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The City of Lowell

With the incorporation of several new mills in the early 1830s, Lowell's population exploded to 12,000 by 1832.  Soon, the town meeting form of government, with every resident invited to attend and vote on each item of business, became cumbersome and unresponsive to the needs of the general public.  After local officials lobbied the state legislature, Lowell was granted the third Massachusetts City Charter on April 1, 1836.  The bicameral government which was created provided for a mayor, a six member Common Council, and a twenty four member Board of Aldermen, which combined, was referred to as the City Council.  Policy decisions were confirmed by the populace in annual elections of officials.

     In 1844, the City Council voted to create a public library.  With a combined state and local appropriation of $3,500, the City School Library opened on February 11, 1845, in the western section of Town Hall.  An annual fee of fifty cents was charged for its use.  Other government services expanded at this time to meet the demands of a growing population.  Street paving at public expense began in 1844.  In 1845, the City developed the North and South Commons to provide open space within this increasingly congested city.  In response to epidemics of cholera and other diseases, a City water works was put in to operation in 1855.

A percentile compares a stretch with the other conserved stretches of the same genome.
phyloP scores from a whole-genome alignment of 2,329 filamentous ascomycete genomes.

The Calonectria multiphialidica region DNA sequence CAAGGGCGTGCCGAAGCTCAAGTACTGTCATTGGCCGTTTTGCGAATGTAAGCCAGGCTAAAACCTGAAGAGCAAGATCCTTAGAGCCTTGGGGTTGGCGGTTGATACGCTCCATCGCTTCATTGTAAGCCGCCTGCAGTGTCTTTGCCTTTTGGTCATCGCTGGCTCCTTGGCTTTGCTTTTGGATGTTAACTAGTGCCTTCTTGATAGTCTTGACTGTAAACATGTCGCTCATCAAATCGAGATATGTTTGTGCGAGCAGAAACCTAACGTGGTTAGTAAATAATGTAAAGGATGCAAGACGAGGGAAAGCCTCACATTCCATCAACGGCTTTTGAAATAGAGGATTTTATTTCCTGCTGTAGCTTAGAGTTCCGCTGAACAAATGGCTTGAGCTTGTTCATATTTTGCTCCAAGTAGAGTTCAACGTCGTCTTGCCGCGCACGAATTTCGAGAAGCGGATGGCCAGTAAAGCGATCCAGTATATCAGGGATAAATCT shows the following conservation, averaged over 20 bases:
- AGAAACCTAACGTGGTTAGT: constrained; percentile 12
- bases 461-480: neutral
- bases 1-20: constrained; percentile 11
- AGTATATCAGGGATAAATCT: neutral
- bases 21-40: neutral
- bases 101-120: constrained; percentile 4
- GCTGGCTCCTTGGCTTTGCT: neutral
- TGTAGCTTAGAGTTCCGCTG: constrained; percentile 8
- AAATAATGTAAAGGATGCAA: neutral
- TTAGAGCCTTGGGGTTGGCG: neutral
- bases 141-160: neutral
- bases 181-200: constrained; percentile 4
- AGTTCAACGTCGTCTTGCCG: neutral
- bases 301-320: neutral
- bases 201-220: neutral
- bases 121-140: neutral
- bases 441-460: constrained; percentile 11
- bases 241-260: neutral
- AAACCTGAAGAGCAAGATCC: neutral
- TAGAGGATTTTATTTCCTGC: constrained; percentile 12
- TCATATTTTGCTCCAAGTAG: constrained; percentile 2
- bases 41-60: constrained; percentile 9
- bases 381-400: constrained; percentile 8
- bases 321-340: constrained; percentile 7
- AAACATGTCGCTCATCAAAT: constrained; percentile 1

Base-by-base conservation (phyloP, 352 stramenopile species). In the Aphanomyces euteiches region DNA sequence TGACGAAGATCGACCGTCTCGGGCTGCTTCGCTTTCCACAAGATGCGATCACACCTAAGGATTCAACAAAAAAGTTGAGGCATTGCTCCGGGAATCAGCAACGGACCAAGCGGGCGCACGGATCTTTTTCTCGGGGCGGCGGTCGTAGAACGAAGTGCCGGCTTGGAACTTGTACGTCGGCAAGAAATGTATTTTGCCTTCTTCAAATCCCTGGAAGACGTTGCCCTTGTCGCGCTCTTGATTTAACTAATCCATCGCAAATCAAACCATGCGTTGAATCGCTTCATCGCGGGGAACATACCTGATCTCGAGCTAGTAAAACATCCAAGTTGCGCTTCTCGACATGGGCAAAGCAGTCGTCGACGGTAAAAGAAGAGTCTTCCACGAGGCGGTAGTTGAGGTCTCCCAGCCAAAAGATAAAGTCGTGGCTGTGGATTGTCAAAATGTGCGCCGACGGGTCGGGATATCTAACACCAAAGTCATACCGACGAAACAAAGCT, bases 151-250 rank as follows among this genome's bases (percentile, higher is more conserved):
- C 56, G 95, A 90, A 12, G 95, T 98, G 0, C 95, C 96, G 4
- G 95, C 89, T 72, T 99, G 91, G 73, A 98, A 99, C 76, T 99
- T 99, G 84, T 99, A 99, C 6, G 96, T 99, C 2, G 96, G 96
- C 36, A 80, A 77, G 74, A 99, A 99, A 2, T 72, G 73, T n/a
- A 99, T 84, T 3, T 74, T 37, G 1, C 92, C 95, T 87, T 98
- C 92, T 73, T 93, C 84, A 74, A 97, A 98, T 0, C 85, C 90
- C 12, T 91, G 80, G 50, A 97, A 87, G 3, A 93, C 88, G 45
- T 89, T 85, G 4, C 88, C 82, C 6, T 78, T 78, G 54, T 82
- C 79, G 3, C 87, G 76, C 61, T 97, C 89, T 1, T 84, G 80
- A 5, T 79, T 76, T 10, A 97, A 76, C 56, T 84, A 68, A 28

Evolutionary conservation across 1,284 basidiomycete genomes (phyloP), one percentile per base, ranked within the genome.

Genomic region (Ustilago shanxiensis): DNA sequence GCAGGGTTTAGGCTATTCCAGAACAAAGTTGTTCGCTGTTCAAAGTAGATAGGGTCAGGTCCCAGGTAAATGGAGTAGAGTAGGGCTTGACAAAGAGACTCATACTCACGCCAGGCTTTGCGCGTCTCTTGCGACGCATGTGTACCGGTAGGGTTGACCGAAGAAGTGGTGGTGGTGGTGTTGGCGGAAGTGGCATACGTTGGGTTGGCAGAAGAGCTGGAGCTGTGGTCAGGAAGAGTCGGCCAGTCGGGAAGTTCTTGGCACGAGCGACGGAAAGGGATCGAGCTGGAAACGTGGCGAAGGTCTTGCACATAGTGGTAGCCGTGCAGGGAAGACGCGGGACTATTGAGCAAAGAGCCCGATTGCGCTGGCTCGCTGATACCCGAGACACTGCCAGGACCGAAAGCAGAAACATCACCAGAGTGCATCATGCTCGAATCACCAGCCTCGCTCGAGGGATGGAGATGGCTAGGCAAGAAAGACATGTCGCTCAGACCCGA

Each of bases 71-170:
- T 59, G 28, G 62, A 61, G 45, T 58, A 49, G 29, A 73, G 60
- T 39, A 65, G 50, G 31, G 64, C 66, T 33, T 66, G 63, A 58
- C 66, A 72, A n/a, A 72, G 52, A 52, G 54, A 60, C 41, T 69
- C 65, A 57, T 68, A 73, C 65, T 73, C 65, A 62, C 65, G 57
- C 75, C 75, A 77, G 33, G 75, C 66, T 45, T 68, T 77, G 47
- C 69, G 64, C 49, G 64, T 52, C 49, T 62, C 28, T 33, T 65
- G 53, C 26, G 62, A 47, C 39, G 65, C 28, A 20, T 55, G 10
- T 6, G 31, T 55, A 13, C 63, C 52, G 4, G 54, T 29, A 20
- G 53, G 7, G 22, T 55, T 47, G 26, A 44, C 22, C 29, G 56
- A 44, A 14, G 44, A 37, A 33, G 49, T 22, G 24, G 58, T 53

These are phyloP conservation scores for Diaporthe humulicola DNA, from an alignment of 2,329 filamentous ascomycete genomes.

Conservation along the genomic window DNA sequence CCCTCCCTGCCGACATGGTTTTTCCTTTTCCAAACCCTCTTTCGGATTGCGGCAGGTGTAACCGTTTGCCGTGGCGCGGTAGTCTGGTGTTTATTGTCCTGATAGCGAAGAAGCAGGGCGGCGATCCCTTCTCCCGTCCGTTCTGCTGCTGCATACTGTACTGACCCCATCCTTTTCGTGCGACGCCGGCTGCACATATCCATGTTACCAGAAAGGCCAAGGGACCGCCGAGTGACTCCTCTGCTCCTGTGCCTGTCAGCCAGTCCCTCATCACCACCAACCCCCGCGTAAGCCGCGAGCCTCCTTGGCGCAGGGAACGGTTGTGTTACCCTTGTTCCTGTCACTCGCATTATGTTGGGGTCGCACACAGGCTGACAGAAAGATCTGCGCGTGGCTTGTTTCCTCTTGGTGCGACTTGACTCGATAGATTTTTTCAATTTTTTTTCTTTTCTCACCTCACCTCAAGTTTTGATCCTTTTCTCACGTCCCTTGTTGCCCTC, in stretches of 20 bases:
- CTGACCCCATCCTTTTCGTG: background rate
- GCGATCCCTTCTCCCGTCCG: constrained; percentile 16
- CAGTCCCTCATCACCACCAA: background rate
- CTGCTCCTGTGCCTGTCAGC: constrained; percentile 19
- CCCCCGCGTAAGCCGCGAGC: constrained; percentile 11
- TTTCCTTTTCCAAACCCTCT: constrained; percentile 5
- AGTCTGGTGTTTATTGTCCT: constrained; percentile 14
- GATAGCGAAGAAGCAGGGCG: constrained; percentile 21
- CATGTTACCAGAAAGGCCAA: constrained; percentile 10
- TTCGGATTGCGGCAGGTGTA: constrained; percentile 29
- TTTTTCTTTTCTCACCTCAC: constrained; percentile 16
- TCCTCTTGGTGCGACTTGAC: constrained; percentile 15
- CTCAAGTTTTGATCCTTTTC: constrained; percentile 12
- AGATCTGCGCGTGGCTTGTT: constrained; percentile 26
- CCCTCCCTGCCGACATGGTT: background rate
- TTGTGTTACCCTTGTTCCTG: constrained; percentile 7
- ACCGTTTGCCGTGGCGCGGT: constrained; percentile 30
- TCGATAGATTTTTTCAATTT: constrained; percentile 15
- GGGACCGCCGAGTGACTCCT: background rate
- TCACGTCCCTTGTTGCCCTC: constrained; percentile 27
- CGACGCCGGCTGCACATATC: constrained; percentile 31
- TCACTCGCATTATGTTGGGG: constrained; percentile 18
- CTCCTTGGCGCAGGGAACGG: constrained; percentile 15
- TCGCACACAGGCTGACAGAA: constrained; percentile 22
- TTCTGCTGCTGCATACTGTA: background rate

This era of expanding public service brought, for the first time, paid city employees who applied professional skills to the operation of government.  Elected officials at this time significantly influenced the order and operation of the City which for years had been the province of individuals or corporations.  By the 1840s, government offices occupied the entire Town Hall.  In 1872, increased demands for space forced the Library to relocate to the Masonic Temple on Merrimack Street.  By the end of the nineteenth century, City government had taken on an identity.

The City Hall Commission

By the 1870s, city leaders recognized the need for more office space and, more importantly, they envisioned a new City Hall that would represent local government's independence and influence.  In 1879, the City Council voted to purchase a lot from the Merrimack Manufacturing company as the site for a new City Hall.  In 1888, the Mayor and City Council appointed a six member commission to oversee the design and construction of the new building, as well as the construction of a City Library that would also serve as a memorial to those Lowell men who had died in the Civil War.  In the interest of honest government and in an attempt to solicit the best possible designs for these

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